Poor maintenance – a dirty main filter and clogged intake basket – create pressure changes that can damage pool equipment. High pressure over-stresses the pump and can cause motor burnout. Low pressure reduces water levels, allowing the pump to draw air, lose its prime and result in motor damage. Even the heater can be damaged when pressure isn’t right. Other covered failures include wire and control panel shorts that can be caused by power fluctuation.

Radiant and geothermal heating systems

These systems break down most often when a blower or compressor motor shorts to ground or insufficient refrigerant causes the compressor to burn out. In these cases, the compressor is replaced. Surges can damage the thermostat or control panel, requiring replacement of these components. Coverage takes the sting out of staggering compressor replacement costs, but regular maintenance reduces breakdown risks significantly.

Water Heater - Electric

Heating element burnout is common because these elements protrude into the water where impurities can cause scale buildup or corrosion. Symptoms are water than gets warm, but not hot, or hot water that goes cold quickly. If the problem isn’t the heating elements, the thermostat may need to be reset or replaced. The average cost to replace heating elements about $650, to replace the entire water heater $1,300-$3,250.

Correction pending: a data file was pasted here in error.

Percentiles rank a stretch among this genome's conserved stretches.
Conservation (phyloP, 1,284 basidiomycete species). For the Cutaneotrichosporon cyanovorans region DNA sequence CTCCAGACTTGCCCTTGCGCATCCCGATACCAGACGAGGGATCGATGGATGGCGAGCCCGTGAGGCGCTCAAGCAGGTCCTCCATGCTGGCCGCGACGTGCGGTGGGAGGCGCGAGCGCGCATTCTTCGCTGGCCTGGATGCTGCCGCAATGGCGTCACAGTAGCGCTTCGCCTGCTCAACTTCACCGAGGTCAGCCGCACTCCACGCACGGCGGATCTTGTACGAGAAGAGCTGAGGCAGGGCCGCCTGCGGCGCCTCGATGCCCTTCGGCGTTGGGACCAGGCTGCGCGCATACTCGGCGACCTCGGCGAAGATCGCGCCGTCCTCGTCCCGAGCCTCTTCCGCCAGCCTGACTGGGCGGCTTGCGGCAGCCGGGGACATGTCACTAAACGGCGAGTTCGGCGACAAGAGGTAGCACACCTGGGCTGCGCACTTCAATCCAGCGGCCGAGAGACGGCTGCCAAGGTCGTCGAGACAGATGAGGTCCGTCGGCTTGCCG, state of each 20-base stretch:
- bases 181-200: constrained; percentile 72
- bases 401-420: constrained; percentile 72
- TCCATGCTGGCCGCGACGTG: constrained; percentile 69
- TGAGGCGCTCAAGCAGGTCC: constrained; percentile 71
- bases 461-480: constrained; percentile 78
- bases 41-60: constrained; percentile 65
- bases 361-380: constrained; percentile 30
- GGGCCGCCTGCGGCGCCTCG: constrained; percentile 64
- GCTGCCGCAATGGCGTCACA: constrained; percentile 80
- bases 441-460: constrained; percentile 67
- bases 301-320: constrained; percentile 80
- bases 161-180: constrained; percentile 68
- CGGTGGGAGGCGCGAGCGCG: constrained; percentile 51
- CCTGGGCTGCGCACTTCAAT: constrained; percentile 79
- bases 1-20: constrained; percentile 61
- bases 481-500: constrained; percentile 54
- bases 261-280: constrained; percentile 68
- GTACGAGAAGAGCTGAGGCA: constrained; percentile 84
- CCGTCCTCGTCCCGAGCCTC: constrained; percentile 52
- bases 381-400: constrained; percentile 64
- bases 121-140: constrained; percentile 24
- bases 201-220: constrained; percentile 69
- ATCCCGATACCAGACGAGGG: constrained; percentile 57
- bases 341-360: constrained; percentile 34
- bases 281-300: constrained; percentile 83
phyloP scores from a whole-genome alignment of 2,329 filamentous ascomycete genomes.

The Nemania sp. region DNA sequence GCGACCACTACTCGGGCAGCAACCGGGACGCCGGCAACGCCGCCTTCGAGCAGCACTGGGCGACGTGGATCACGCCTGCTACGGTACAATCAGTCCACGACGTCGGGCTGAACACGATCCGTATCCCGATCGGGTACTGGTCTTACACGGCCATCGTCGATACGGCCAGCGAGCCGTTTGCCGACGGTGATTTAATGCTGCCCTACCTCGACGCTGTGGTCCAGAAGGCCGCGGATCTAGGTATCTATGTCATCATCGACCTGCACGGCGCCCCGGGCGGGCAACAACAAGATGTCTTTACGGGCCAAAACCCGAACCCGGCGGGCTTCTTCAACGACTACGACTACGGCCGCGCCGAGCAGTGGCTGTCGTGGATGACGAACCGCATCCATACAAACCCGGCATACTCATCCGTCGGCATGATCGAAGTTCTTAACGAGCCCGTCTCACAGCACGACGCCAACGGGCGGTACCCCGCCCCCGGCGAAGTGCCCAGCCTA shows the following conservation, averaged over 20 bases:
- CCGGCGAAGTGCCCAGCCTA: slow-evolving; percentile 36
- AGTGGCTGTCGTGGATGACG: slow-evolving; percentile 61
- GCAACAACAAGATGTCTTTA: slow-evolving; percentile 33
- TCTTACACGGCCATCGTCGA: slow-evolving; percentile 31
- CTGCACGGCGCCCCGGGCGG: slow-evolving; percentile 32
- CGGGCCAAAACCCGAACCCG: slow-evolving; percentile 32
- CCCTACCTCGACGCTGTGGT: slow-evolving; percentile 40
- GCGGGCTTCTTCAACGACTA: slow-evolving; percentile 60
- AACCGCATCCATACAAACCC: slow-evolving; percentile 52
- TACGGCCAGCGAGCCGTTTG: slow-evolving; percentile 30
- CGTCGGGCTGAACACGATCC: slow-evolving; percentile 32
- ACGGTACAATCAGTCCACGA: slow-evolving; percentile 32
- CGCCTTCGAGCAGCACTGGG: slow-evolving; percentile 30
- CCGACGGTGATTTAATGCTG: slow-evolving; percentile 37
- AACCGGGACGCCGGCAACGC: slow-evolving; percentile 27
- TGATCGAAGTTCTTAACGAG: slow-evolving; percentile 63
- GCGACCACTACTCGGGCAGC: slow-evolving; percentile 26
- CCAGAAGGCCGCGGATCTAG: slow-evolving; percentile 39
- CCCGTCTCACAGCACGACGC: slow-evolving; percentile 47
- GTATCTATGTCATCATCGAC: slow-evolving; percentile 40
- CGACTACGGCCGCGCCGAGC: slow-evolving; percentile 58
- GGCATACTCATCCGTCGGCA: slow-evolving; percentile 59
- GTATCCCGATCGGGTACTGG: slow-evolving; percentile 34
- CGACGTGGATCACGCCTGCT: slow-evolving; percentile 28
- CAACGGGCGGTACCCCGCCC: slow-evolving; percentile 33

Water Heater - Gas

When your pilot light goes out and won’t relight or the electric igniter won’t fire, you need a repair service to fix it. Another common cause of breakdown, preventable with regular maintenance, is sediment buildup in the bottom of the water heater which causes corrosion and can even cause the bottom of the tank to overheat and melt the protective glass lining. Traditional gas water heater replacement averages $1,300-$2,600. Add thousands to replace a tankless water heater.

Well pump

Sediment and low water can lead to well pump failures. If enough sediment gets into the pump assembly, bearings or other parts can fail and damage the motor. A bad low-water valve, pump pressure switch or pressure-check valve also are common causes of failure. A power outage or surge can cause wires or the motor to short, requiring motor replacement. Most homeowners spend $975 to $2,600 to repair a well pump and $975 to $3,250 for replacement, making coverage well worth it